Being that this is the month known for Valentine’s Day and all that love is, the ALO bible studies have been geared
towards relationships in various ways. And all this talk of what God has for us whether we are in a relationship or not has brought us back to studying the women of the bible. (which is not such a new concept for a Christian sorority, let me tell you). Nonetheless, I have found some new angles, or I guess have gained a deeper understanding of certain angles, of these woman that I hope to pull into my own character.
All this ties into a sermon I heard this last week given by a dear friend. He spoke on how Peter gave 6 verses to wo
men on how they are to conduct themselves within the relationship and only 1 verse to me
n. Slightly unfair don’t you think? But he gave the argument that while it would be difficult for a Christian man to lead an un-Christian wife, would it not be more difficult for a Christian woman to submit and follow her un-Christian husband?
The roles of actual gender are irrelevant to me at this point and one would have to simply put themselves on both sides of the coin. I know it’s like dragging a mule (or sheep if you prefer the more biblical analogy), trying to get an unmatched partner (partner in any area of life) to follow you, even if you were deemed to be the team leader. Even if the mule/sheep knew that you were doing something good for it, it would resist out its own stubborn character. But on the flip side, if you new the right path, if you could guarantee a safe journey to water, but your leader doesn’t listen a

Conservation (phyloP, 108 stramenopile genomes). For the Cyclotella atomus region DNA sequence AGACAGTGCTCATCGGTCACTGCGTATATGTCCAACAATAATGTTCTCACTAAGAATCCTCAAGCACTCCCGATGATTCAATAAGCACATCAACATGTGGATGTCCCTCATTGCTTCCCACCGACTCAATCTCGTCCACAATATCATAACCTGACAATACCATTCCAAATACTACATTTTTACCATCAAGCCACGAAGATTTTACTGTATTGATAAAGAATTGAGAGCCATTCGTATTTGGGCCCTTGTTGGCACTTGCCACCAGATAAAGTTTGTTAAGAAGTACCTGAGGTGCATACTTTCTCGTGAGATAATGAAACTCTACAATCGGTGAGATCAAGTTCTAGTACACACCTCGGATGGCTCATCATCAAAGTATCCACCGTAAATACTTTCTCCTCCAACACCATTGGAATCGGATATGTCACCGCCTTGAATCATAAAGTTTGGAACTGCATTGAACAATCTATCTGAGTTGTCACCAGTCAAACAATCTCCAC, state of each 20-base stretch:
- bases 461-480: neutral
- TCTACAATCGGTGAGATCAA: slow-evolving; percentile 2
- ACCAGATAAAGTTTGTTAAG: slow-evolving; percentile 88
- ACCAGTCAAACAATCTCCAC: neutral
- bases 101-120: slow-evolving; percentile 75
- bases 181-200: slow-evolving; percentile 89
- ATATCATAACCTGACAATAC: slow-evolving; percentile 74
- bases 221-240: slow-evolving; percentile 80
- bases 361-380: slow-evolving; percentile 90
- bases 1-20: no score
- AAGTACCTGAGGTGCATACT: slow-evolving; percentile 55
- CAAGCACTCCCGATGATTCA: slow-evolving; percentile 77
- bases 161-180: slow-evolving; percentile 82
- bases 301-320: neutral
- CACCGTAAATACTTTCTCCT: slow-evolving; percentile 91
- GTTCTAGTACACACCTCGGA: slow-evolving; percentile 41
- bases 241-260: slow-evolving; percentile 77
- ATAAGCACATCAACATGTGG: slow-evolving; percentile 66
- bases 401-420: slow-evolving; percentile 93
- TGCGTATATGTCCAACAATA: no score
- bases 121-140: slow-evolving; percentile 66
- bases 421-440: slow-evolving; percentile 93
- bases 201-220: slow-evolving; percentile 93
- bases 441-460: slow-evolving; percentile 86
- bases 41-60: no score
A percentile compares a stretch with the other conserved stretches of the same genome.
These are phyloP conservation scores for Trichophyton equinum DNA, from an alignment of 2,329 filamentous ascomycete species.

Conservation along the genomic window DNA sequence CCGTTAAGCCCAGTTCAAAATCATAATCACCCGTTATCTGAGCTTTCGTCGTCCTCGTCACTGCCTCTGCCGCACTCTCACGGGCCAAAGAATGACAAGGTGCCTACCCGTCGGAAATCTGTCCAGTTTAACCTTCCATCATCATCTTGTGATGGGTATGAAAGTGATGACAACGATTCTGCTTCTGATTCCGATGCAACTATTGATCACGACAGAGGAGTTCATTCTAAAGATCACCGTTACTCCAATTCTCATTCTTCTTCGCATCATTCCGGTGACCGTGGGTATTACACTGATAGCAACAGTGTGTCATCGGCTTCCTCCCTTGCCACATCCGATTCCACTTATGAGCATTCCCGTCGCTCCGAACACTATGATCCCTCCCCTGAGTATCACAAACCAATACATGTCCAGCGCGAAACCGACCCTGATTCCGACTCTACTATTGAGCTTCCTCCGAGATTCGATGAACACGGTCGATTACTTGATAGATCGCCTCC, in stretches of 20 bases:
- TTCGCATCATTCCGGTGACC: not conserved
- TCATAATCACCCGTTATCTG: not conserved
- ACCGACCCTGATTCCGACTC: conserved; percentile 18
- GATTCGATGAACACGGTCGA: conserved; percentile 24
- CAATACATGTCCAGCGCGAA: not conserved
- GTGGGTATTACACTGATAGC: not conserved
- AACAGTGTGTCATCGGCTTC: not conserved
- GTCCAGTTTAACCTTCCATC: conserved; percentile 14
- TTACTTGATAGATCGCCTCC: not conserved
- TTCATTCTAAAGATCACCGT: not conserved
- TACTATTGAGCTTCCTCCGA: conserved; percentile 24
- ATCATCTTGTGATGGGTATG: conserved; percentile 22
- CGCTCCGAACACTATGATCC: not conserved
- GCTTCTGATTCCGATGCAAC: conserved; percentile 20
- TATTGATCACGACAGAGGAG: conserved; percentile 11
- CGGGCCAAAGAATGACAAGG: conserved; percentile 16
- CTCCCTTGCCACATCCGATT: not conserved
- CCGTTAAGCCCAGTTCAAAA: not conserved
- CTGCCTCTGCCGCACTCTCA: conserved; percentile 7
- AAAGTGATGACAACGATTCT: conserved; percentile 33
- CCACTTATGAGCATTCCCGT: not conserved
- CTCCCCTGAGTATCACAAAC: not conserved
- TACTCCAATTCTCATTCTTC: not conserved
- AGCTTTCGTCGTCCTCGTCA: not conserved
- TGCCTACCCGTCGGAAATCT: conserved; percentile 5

nd insists on going in the opposite direction because ‘they know best’- as bad as the first side of the coin is… I’d take that any day over this. And I say that because the leader is the one who takes the fall, who is to carry all the weight and burden of the end decision so they call the shots. Yes, the one following has a say, they get to share their concerns and experience and might even object a little at times, but even then, the leader must lead.
I see this example played out with so many women. Doing unimaginable things in my eyes. Posing as her husb
and’s sister instead of wife. Wandering around aimlessly for years upon years. Going behind enemy lines for a whole people. So many great things were accomplished in the end because these women followed their leader. Granted some might have been easier from this point of view than others, but still. I’m a plan person. I need plans. What makes me different from most plan people is that I’m okay with changing the plan along the way, which generally means that I’m perfectly fine with a not-so-great plan- just as long as there is a plan to move forward. But a not-so-great plan is not t
he same as a plan that includes lying, especially to someone who might kill me if they find out that I lied- great idea Abraham. And I’m not sure that Moses really had much of a plan after a while- he should have known that without
a vision the people perish. I think Ester was brave being that her
leader was a little more abstract that what we think of in this situation. But in the end, I think I can relate the most to Ruth. Going into a new culture, accepting the unknown. She had a plan. Her plan was to stick with Naomi- and Naomi’s plan was to go back home. And even that plan evolved as time progressed, but still, there was always a plan to be developed. So I guess this lady must learn to wait while the plan is being formed.